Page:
I am an environmental and cultural historian who focuses on the politics of domestic work in the primarily 20th-century U.S. As a scholar and citizen, I'm interested in understanding how household chores get continually remade as "women's work" across the 20th-century U.S., despite the litany of multi-gender actors—commercial chemists, appliance manufacturers, advertising agents, and wage laborers—who actively participated in reimagining housework. How do ideas of gender get mapped onto certain types of work? How have the unpaid producers participating in so-called "consumer" culture—unpaid homemakers, laundresses, washerwomen—shaped debates over the economic value of domestic work and the meaning of cleanliness? Under what conditions have the pleasures of homemaking been a viable or necessary possibility? My dissertation project, a 150-year history of laundry-washing in the U.S., let me think through some of these questions.


Field:
  • 19th/20th-Century U.S. history; Environmental history; Cultural history

MA Title:

  • "Start with the Kitchen Counter: Home Economics in the University Curriculum, 1880-1929"

Working Dissertation Title:

  • "Line Dry: An Environmental History of Laundry Work, 1845-1992"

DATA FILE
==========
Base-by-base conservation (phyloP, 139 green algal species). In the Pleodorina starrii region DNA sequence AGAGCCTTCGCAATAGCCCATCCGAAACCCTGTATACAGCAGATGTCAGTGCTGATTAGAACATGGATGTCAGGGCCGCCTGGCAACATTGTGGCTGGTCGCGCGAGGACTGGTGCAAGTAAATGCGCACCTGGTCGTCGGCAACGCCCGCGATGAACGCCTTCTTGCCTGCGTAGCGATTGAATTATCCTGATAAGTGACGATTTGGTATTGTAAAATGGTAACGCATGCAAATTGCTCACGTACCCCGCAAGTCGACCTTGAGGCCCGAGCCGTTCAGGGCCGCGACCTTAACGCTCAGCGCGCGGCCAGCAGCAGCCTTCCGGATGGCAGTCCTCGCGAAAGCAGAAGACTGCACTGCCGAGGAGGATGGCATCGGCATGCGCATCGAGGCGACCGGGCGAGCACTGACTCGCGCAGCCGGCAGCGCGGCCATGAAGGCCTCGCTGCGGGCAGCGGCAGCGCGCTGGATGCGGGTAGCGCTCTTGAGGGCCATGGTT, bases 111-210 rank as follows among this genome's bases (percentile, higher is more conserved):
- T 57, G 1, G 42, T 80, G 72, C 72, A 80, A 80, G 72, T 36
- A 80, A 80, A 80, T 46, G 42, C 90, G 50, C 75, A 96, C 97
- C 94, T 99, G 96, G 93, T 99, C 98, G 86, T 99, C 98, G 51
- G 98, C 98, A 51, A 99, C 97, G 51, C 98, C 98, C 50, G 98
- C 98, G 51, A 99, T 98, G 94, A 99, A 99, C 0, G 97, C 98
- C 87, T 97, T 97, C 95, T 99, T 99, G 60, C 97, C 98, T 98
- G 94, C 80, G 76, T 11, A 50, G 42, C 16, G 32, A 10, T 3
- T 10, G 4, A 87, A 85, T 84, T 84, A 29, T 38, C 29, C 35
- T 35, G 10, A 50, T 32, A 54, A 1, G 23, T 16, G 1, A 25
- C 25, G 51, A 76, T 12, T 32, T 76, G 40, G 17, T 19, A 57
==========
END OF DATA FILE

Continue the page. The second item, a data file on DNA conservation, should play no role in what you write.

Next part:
Education:

  • BA: Harvard University — Environmental Science & Public Policy (2009)

Awards:

  • Chemical Heritage Foundation Fellow, 2016-2017.
  • Public Humanities Exchange grant recipient, UW-Madison Center for the Humanities, 2015-2016.
  • Honored Instructor, University of Wisconsin-Madison, Fall 2014.
  • Certificate of Teaching Distinction, Harvard College, Spring 2012.

Courses Taught as TA:

  • History/G/ES 460 - American Environmental History (UW-Madison)
  • ENVR 109. Environmental Politics (Harvard Extension School)
  • USW-29: Making the American City: Civic Aspirations and Urban Dreams (Harvard University)
  • ES 112. Introduction to Environmental Studies: The Social Science Perspective (UW-Madison)
  • ES 113. Introduction to Environmental Studies: The Humanistic Perspective (UW-Madison)

Courses Taught as Instructor:

  • "Survival: A Literature Class" (Great Books Summer Program at Amherst College)
  • "Rule-Making and Rule-Breaking: A Literature Class" (Great Books Summer Program at Amherst College)
  • "Here I Am: A Self-Portrait Workshop" (Oakhill Correctional Institution)
  • "Introduction to Drama" (Oakhill Correctional Institution)

Spring Greeney

Spring Greeney

sgreeney@wisc.edu

Advisor:
William J. Cronon, Nan Enstad, Gregg Mitman, Anna Andrzejewski